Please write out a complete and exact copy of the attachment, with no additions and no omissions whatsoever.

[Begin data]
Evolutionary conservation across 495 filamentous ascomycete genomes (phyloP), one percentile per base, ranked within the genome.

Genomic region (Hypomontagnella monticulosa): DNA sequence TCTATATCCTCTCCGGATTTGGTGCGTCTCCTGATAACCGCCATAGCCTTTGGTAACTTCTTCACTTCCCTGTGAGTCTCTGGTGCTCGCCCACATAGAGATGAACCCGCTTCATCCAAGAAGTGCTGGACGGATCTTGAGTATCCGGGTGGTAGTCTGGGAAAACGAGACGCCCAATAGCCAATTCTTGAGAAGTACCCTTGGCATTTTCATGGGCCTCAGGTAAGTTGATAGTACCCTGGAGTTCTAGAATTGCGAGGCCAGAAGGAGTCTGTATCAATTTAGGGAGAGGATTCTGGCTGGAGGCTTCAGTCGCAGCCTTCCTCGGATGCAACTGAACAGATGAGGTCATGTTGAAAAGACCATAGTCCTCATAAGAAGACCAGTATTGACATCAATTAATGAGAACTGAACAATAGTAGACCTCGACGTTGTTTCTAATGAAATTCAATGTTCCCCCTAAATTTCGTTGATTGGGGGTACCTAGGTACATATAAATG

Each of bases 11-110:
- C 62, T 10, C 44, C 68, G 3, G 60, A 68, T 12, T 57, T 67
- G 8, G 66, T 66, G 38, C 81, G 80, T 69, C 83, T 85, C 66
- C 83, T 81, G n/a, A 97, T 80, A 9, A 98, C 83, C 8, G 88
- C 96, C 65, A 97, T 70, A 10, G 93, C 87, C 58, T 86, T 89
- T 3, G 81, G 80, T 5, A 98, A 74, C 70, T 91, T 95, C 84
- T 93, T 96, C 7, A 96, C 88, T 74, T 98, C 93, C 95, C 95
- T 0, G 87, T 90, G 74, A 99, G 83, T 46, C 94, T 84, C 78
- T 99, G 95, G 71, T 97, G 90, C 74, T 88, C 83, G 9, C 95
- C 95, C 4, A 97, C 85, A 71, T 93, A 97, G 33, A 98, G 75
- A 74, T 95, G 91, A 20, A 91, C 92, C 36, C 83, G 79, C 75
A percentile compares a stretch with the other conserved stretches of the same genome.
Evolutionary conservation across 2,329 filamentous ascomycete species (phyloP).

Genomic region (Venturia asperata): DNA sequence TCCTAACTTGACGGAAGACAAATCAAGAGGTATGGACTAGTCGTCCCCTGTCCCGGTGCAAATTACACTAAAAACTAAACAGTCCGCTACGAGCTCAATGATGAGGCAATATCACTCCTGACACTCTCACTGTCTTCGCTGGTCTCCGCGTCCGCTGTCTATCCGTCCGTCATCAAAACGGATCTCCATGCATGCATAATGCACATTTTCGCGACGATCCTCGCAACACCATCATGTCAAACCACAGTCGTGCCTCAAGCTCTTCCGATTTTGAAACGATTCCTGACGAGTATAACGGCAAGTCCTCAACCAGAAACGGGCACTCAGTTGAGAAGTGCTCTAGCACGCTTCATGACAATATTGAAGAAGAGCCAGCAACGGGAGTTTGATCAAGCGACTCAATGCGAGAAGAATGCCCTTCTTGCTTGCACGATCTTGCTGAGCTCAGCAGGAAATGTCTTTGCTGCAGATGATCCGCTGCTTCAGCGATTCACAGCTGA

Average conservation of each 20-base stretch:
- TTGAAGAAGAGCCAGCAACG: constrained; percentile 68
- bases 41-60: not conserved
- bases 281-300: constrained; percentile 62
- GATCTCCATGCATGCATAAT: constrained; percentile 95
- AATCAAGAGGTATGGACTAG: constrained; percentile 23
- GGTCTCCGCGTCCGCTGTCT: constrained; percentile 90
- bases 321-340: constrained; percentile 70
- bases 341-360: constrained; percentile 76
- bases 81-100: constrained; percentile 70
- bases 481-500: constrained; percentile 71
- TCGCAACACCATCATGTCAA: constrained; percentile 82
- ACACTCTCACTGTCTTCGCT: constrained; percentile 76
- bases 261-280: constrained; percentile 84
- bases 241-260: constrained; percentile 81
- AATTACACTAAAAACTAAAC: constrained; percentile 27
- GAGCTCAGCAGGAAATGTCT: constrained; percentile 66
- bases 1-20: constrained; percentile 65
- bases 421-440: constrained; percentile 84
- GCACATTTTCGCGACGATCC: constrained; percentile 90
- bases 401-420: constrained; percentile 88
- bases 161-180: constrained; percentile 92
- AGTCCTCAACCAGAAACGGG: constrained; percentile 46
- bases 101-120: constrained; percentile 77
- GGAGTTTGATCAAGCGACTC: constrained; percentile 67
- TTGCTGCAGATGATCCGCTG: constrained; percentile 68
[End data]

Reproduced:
Evolutionary conservation across 495 filamentous ascomycete genomes (phyloP), one percentile per base, ranked within the genome.

Genomic region (Hypomontagnella monticulosa): DNA sequence TCTATATCCTCTCCGGATTTGGTGCGTCTCCTGATAACCGCCATAGCCTTTGGTAACTTCTTCACTTCCCTGTGAGTCTCTGGTGCTCGCCCACATAGAGATGAACCCGCTTCATCCAAGAAGTGCTGGACGGATCTTGAGTATCCGGGTGGTAGTCTGGGAAAACGAGACGCCCAATAGCCAATTCTTGAGAAGTACCCTTGGCATTTTCATGGGCCTCAGGTAAGTTGATAGTACCCTGGAGTTCTAGAATTGCGAGGCCAGAAGGAGTCTGTATCAATTTAGGGAGAGGATTCTGGCTGGAGGCTTCAGTCGCAGCCTTCCTCGGATGCAACTGAACAGATGAGGTCATGTTGAAAAGACCATAGTCCTCATAAGAAGACCAGTATTGACATCAATTAATGAGAACTGAACAATAGTAGACCTCGACGTTGTTTCTAATGAAATTCAATGTTCCCCCTAAATTTCGTTGATTGGGGGTACCTAGGTACATATAAATG

Each of bases 11-110:
- C 62, T 10, C 44, C 68, G 3, G 60, A 68, T 12, T 57, T 67
- G 8, G 66, T 66, G 38, C 81, G 80, T 69, C 83, T 85, C 66
- C 83, T 81, G n/a, A 97, T 80, A 9, A 98, C 83, C 8, G 88
- C 96, C 65, A 97, T 70, A 10, G 93, C 87, C 58, T 86, T 89
- T 3, G 81, G 80, T 5, A 98, A 74, C 70, T 91, T 95, C 84
- T 93, T 96, C 7, A 96, C 88, T 74, T 98, C 93, C 95, C 95
- T 0, G 87, T 90, G 74, A 99, G 83, T 46, C 94, T 84, C 78
- T 99, G 95, G 71, T 97, G 90, C 74, T 88, C 83, G 9, C 95
- C 95, C 4, A 97, C 85, A 71, T 93, A 97, G 33, A 98, G 75
- A 74, T 95, G 91, A 20, A 91, C 92, C 36, C 83, G 79, C 75
A percentile compares a stretch with the other conserved stretches of the same genome.
Evolutionary conservation across 2,329 filamentous ascomycete species (phyloP).

Genomic region (Venturia asperata): DNA sequence TCCTAACTTGACGGAAGACAAATCAAGAGGTATGGACTAGTCGTCCCCTGTCCCGGTGCAAATTACACTAAAAACTAAACAGTCCGCTACGAGCTCAATGATGAGGCAATATCACTCCTGACACTCTCACTGTCTTCGCTGGTCTCCGCGTCCGCTGTCTATCCGTCCGTCATCAAAACGGATCTCCATGCATGCATAATGCACATTTTCGCGACGATCCTCGCAACACCATCATGTCAAACCACAGTCGTGCCTCAAGCTCTTCCGATTTTGAAACGATTCCTGACGAGTATAACGGCAAGTCCTCAACCAGAAACGGGCACTCAGTTGAGAAGTGCTCTAGCACGCTTCATGACAATATTGAAGAAGAGCCAGCAACGGGAGTTTGATCAAGCGACTCAATGCGAGAAGAATGCCCTTCTTGCTTGCACGATCTTGCTGAGCTCAGCAGGAAATGTCTTTGCTGCAGATGATCCGCTGCTTCAGCGATTCACAGCTGA

Average conservation of each 20-base stretch:
- TTGAAGAAGAGCCAGCAACG: constrained; percentile 68
- bases 41-60: not conserved
- bases 281-300: constrained; percentile 62
- GATCTCCATGCATGCATAAT: constrained; percentile 95
- AATCAAGAGGTATGGACTAG: constrained; percentile 23
- GGTCTCCGCGTCCGCTGTCT: constrained; percentile 90
- bases 321-340: constrained; percentile 70
- bases 341-360: constrained; percentile 76
- bases 81-100: constrained; percentile 70
- bases 481-500: constrained; percentile 71
- TCGCAACACCATCATGTCAA: constrained; percentile 82
- ACACTCTCACTGTCTTCGCT: constrained; percentile 76
- bases 261-280: constrained; percentile 84
- bases 241-260: constrained; percentile 81
- AATTACACTAAAAACTAAAC: constrained; percentile 27
- GAGCTCAGCAGGAAATGTCT: constrained; percentile 66
- bases 1-20: constrained; percentile 65
- bases 421-440: constrained; percentile 84
- GCACATTTTCGCGACGATCC: constrained; percentile 90
- bases 401-420: constrained; percentile 88
- bases 161-180: constrained; percentile 92
- AGTCCTCAACCAGAAACGGG: constrained; percentile 46
- bases 101-120: constrained; percentile 77
- GGAGTTTGATCAAGCGACTC: constrained; percentile 67
- TTGCTGCAGATGATCCGCTG: constrained; percentile 68